The star-studded walkway
Film directors, actors and other international celebrities have left their handprints and signatures in the stone on the Allée des Étoiles du Cinéma, in similar style to those on Hollywood Boulevard in Los Angeles. Over 300 handprints have been made so far, to the delight of movie fans and visitors. Admire them in front of Palais des Festivals on Esplanade Pompidou.
In 1850, Cannes’ sweeping main thoroughfare bordering the sea was nothing more than a path running across sand dunes. It’s now an avenue renowned for its prestigious shops and the luxury hotels that have established Cannes' history, including the Carlton, the Martinez and the Majestic.
This former imperial royal road linking Toulon to Antibes is the ultimate shopping street! To attract English colonists many shops – such as chemists, greengrocers and tailors – adopted a Franco-English style, and today all the major international high-street names are to be found on Rue d'Antibes. You can also admire its attractive 19th-century architecture, with doors bearing the initials of their first owners, ironwork, and sculptures by Pellegrini dating from 1883 – as well as the former Cannes theatre with its facades decorated with masks.
Cannes Tourist Office
Palais des Festivals et des Congrès
Tel: +33 (0)4 92 99 84 22 www.palaisdesfestivals.com
The fishing village of Saint-Tropez in Var, 100km west of Nice, has an ultra-sexy and glamorous image thanks to its 1950s association with actress and model Brigitte Bardot. For the last half a century it’s remained a jet-set favourite, with rows of gleaming yachts moored in the harbour and a plethora of expensive boutiques. In high season you’ll jostle for space alongside up to 100,000 tourists per day, but for the rest of the year Saint-Tropez remains an oasis of peaceful, rustic French charm where you can wander cobbled lanes and watch games of pétanque in the shady main square (Place des Lices) while sipping a pastis. Don’t miss…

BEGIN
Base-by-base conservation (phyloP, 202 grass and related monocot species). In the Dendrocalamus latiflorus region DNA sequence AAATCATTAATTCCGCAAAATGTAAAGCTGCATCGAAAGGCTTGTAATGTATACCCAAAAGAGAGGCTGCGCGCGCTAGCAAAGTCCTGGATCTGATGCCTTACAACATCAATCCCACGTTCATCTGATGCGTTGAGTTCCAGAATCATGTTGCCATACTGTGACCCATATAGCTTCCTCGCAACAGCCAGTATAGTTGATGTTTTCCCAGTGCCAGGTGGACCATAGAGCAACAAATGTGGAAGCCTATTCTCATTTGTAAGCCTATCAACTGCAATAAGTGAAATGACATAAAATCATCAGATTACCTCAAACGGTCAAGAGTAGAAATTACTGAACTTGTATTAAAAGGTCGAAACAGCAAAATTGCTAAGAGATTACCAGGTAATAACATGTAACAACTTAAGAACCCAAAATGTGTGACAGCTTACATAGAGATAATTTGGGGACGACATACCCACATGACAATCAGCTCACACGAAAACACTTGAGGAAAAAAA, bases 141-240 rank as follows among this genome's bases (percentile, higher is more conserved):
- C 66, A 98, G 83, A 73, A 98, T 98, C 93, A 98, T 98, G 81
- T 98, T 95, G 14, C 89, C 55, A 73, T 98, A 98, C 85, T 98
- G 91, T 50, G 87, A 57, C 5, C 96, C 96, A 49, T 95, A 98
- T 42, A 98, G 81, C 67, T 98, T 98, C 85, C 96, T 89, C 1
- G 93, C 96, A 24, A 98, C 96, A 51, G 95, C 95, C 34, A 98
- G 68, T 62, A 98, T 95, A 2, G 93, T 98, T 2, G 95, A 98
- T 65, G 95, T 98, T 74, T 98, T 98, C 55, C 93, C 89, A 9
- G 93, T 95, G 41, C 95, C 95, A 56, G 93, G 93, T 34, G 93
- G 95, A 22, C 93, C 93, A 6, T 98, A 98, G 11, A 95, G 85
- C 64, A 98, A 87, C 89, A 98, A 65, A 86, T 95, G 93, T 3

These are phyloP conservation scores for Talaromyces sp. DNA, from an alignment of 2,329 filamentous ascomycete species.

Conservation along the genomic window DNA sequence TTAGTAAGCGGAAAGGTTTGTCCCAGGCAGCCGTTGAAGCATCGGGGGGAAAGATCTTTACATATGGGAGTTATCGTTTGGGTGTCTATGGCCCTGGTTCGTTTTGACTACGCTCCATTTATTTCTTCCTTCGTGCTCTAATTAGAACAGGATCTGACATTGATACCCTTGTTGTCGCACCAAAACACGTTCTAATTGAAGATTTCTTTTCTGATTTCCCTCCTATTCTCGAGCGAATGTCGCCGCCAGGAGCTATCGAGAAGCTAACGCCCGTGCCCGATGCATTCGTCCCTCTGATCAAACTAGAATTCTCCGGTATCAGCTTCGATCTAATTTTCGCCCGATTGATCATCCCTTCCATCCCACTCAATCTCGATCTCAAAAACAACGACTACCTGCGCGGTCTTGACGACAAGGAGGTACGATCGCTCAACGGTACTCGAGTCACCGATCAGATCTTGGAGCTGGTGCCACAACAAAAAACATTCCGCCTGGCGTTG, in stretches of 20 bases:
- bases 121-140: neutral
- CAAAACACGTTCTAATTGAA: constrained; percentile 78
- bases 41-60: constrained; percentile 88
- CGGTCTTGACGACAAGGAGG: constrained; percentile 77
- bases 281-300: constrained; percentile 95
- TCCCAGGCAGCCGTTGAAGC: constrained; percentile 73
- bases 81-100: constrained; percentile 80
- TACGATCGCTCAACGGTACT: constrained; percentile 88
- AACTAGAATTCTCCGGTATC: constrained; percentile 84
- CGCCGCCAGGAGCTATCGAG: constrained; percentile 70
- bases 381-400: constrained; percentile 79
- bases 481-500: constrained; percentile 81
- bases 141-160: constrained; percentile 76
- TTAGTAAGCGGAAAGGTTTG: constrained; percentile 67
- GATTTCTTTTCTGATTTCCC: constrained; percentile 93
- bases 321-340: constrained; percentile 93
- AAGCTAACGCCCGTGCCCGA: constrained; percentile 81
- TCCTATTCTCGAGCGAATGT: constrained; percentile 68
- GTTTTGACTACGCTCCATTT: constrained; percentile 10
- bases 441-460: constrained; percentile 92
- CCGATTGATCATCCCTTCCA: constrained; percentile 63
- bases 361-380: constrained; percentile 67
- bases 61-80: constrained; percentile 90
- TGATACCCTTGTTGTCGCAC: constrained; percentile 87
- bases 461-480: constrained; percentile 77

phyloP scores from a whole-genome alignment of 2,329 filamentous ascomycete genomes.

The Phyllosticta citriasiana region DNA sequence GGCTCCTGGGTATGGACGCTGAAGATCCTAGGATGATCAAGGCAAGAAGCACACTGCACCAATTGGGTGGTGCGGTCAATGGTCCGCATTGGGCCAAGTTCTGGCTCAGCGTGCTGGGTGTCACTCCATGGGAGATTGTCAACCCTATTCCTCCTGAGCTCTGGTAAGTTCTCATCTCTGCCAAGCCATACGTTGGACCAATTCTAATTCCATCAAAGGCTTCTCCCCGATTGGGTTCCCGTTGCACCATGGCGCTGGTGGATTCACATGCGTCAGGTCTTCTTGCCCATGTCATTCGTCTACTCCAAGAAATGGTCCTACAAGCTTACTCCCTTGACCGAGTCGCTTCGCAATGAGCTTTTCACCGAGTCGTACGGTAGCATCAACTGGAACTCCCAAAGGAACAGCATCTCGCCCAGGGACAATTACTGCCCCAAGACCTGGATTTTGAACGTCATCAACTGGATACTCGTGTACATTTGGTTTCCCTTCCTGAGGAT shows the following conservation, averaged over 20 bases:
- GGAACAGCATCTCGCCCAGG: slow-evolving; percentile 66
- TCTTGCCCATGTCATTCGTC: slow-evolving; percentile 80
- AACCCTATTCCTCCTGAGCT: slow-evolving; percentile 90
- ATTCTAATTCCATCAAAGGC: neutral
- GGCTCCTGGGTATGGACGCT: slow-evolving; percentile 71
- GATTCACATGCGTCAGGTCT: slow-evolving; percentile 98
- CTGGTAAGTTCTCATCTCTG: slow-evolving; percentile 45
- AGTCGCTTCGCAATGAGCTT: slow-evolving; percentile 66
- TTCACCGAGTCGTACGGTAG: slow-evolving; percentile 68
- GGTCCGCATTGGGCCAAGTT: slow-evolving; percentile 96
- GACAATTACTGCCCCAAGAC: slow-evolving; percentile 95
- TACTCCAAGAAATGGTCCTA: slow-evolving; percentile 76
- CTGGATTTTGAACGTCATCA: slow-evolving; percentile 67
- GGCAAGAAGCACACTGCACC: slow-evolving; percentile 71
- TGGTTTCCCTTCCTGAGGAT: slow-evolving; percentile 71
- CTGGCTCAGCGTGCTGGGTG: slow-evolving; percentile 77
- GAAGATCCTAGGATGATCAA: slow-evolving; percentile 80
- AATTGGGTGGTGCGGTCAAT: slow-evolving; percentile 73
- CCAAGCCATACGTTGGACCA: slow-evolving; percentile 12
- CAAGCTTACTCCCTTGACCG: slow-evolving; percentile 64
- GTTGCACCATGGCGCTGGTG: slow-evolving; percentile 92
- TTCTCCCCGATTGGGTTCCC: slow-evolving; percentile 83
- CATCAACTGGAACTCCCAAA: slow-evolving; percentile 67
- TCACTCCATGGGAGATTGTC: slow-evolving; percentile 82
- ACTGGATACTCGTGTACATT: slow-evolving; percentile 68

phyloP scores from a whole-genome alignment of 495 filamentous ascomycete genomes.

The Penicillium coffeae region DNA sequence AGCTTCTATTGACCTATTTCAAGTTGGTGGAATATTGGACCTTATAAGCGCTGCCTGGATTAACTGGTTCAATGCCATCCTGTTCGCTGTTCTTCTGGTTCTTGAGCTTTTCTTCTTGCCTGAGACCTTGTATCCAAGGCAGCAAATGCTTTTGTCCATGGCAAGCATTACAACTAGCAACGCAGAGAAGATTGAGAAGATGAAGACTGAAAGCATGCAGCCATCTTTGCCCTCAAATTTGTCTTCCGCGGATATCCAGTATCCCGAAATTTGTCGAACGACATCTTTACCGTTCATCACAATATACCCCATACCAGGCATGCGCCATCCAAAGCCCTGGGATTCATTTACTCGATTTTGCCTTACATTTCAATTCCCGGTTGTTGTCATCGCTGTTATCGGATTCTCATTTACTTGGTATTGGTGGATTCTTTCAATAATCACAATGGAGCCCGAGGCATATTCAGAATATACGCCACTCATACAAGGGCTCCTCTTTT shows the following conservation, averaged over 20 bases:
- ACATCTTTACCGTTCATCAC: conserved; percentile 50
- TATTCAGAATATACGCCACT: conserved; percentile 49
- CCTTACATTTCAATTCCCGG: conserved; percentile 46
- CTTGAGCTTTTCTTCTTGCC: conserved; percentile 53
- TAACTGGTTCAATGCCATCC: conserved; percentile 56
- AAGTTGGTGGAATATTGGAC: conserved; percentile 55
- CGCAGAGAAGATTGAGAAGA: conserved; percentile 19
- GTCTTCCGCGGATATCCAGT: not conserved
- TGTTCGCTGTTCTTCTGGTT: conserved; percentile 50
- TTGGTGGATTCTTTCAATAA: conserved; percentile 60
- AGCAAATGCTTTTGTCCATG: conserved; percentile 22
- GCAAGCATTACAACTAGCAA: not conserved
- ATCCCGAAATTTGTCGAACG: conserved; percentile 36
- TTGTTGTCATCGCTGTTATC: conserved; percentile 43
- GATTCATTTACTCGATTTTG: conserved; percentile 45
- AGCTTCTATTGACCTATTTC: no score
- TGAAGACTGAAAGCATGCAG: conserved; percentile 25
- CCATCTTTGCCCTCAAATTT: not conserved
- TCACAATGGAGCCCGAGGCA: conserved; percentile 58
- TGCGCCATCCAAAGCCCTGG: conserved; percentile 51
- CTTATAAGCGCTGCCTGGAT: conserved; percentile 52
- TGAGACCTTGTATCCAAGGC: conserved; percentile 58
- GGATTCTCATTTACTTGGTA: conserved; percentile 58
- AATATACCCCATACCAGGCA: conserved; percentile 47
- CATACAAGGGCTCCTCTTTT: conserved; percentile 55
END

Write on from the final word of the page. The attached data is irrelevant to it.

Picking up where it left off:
- Le Musée de l’Annonciade, one of the most beautiful painting and sculpture museums of the early 20th century displaying works by Matisse, Bonnard and many others
- The 17th-century citadel, towering high above the town and offering wonderful panoramic sea views and the Musée d’Histoire Maritime
- La Maison des Papillons, a museum containing over 35,000 butterflies and founded by Dany Lartigue, son of photographer Jacques-Henri Lartigue
- The market in Place des Lices, taking place every Tuesday and Saturday morning and awash with fruit and vegetables, fish, meat and local delicacies, as well as clothes, toys, furniture and decorative items, flowers and plants
- The peninsula, which delights nature lovers with its magnificent coastal path, perched villages and superb vineyards
- Shopping in the town centre – major designer brands rub shoulders with local craft shops
- La Plage de Pampelonne, arguably Saint-Tropez’s best beach(actually situated in nearby Ramatuelle) with nearly 5km of fine whitesand and crystal-clear water for swimming – and plenty of space to enjoy it for free if you aren’t a private club member.
Saint-Tropez Tourist Office
Quai Jean Jaurès
Tel: +33 (0)8 92 68 48 28